5 Tips For Removing Pesticides From Fruits and Vegetable

Pesticides From Fruits And Vegetable

Can washing fruit and vegetables will help in eliminating pesticide residues? It is certainly a good hygiene rule, useful for removing, at least in part, the residues of unwanted substances that may be present on the peel of fruit and vegetables, before consumption or cooking.

Thorough washing of fruit and vegetables also allows for the complete elimination of any dirt and dust residues. Obviously, at the home level, we cannot know exactly the amount of pesticide residues, germs, and bacteria present on food that we will be able to eliminate because of washing. However, it is always good to wash fruit and vegetables, even when they come from our garden, to avoid ingesting potentially harmful substances.

We have put together some tips for you.


As the Center For Science And Environment (Cseindia) suggests, the first step in removing pesticide residues from fruit and vegetables is regular washing with water. Washing with lightly salted water will remove much of the pesticide residue normally found on food surfaces. Simple washing with cold water removes 75-80% of the pesticide residues present on the skins. Cseindia suggests washing grapes, apples, plums, peaches, pears, and tomatoes two or three times. Wash the salad well, proceeding leaf by leaf. Immersion in boiling water and exposure to steam would also help eliminate pesticide residues from food. Ginger, used for making ginger tea, which is a real blessing in case of colds and sore throats, and indigestion, should also be thoroughly washed to remove soil from it.

Remove the peel

Even after washing, we always remove the peel of fruit and vegetables of uncertain origin before consuming them. We pay attention to the citrus peels to be used in the kitchen for the preparation of recipes that include them among the ingredients. Sometimes among the fruit stands, we find some indications that warn us of the presence of citrus fruits with inedible peel, often relating to fruits treated with substances that improve their conservation. We eat only organic fruit and vegetables with the peel or those of certain origin and, in any case, wash it very well to eliminate any residue of earth and dust.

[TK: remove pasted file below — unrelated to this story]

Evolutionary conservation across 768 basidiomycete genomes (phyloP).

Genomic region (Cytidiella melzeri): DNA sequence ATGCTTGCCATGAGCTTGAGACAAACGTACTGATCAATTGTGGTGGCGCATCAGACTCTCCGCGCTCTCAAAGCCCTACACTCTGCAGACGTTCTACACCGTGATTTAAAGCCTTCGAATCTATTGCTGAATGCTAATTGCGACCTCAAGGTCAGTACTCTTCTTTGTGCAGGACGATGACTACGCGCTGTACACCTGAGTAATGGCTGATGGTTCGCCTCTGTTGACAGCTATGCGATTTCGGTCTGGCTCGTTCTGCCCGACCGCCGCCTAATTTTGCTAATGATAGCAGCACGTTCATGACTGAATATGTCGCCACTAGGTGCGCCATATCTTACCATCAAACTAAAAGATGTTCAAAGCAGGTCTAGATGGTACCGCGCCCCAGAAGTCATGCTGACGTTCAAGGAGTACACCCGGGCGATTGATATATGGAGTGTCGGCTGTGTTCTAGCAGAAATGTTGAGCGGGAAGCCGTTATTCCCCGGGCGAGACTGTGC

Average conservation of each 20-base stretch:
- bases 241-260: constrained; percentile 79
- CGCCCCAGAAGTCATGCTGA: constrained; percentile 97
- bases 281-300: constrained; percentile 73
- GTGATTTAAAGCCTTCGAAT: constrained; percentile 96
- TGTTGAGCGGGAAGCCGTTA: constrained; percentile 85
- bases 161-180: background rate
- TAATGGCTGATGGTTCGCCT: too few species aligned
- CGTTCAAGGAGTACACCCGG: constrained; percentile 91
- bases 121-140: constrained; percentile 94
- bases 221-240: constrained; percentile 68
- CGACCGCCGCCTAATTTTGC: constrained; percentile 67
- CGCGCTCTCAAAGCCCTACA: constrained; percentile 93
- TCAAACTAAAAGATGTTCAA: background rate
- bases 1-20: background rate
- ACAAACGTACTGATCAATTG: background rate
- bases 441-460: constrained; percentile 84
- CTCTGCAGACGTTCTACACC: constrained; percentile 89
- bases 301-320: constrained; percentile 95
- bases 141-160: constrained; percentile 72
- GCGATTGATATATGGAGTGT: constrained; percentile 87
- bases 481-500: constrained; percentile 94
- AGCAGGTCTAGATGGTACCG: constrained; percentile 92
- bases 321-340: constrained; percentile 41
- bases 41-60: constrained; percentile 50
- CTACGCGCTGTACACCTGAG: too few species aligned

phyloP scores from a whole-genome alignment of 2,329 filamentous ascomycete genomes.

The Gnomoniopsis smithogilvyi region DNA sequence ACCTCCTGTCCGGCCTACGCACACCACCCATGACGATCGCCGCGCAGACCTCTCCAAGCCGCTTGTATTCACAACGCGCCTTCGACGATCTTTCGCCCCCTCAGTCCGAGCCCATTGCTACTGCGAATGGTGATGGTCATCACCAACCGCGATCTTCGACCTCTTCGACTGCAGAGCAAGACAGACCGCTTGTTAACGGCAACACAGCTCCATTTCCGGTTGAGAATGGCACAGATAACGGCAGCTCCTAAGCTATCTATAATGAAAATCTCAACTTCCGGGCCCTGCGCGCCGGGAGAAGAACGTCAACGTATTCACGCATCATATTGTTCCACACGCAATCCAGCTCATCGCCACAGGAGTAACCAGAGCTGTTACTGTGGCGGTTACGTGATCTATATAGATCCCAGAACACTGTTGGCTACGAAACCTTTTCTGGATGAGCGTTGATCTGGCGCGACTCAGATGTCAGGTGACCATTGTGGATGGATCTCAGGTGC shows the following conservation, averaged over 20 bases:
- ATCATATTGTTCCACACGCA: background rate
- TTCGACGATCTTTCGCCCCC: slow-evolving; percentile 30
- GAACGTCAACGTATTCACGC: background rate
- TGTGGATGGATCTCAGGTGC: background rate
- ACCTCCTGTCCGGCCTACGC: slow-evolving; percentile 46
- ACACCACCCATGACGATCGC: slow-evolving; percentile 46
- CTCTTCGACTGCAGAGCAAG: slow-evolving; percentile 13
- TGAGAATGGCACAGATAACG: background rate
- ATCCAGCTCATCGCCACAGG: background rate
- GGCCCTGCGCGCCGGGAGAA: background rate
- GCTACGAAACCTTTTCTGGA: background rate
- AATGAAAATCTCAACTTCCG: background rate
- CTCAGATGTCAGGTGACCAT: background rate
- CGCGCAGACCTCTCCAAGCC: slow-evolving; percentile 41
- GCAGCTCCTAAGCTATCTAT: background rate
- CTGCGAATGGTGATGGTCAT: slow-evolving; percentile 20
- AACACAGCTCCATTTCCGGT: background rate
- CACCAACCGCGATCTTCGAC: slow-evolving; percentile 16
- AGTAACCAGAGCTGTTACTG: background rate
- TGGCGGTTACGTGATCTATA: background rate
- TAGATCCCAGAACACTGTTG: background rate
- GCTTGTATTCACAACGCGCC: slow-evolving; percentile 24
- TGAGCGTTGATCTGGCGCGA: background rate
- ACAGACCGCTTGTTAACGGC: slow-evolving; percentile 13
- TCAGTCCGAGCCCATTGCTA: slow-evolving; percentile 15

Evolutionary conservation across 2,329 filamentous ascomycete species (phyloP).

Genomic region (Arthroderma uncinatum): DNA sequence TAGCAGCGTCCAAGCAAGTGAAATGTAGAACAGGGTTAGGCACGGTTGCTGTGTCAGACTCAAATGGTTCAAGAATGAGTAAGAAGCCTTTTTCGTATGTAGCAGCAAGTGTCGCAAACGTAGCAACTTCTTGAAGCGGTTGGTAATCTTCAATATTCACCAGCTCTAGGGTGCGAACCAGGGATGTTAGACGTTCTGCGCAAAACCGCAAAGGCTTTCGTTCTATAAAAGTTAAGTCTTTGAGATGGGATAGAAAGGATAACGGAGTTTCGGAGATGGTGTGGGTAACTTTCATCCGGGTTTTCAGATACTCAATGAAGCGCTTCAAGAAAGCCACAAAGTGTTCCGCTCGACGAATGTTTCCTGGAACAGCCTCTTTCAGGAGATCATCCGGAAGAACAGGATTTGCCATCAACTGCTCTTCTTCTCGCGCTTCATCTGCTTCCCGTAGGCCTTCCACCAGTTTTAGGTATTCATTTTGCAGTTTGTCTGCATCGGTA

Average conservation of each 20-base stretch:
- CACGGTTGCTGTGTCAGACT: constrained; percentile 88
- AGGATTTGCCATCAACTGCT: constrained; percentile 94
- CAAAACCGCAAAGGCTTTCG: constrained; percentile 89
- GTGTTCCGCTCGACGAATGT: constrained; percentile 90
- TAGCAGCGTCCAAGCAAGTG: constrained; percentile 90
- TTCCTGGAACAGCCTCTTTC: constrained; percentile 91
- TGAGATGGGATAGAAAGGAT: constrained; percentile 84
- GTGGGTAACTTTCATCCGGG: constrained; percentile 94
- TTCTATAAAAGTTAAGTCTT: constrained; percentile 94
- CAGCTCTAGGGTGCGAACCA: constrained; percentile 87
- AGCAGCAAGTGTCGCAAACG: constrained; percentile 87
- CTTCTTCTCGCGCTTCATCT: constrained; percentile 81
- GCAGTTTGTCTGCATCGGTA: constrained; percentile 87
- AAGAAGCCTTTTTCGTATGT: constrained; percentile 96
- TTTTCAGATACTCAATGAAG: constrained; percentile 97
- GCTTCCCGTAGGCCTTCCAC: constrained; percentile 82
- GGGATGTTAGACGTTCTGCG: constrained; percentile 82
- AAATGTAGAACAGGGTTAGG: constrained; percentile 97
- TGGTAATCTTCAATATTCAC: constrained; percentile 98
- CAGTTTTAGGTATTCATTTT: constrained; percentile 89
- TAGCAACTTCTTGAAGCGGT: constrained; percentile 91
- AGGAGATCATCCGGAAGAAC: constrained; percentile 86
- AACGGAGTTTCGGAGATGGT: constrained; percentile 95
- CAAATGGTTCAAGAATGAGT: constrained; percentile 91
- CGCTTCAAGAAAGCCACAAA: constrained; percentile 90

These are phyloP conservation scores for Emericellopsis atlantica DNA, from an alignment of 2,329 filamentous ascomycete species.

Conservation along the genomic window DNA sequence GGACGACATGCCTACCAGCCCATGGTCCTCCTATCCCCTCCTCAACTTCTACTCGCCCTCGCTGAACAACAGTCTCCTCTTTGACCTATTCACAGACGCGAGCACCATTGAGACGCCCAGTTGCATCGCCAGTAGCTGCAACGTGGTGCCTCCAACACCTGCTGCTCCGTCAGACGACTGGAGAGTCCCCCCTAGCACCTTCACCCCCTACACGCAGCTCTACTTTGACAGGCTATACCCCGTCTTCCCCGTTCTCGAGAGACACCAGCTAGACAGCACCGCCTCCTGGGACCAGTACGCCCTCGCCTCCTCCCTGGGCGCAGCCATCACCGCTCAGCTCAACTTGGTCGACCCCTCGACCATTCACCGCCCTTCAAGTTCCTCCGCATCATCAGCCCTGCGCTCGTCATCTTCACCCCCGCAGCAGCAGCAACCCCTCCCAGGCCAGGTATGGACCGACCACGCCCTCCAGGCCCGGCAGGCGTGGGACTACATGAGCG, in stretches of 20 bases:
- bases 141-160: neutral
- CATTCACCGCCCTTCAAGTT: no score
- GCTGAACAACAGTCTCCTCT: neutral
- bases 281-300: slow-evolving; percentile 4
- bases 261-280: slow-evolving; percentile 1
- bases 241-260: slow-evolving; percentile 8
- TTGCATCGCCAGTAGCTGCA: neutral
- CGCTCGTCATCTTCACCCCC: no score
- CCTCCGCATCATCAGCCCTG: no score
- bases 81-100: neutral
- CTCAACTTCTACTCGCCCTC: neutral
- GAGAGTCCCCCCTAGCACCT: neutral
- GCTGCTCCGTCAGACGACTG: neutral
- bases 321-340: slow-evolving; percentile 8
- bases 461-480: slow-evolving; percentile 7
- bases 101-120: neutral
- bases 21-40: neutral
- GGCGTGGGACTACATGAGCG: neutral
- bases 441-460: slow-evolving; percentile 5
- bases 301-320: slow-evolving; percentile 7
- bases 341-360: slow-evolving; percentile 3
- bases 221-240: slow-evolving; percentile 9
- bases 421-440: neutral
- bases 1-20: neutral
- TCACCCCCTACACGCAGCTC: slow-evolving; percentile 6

The sodium bicarbonate can turn into a very useful ally to eliminate any residual dirt from fruits and vegetables. For larger fruits and vegetables, such as apples, auberges, peppers, and pears, you can use a baking soda cleansing cream, to be scrubbed with the help of a toothbrush. Just mix 1 tablespoon of baking soda with 1 teaspoon of water and add to the vegetable purifier. Immerse the small fruits, such as strawberries and blackberries, or grapes, in a bowl with water and bicarbonate, using 1 tablespoon per liter. Leave to soak for 15 minutes. Always rinse fruit and vegetables very well – brush them if necessary – and dry them.


The Everyday Roots website suggests washing fruits and vegetables with vinegar and water. In a bowl you will need to pour 1 part of vinegar and 2 parts of water (for example, 1 glass of vinegar and 2 glasses of water). Soak the fruit and vegetables in this solution for 15-30 minutes. Scrub well with a brush to remove any dirt residue. Then rinse under cold water for 15-30 seconds.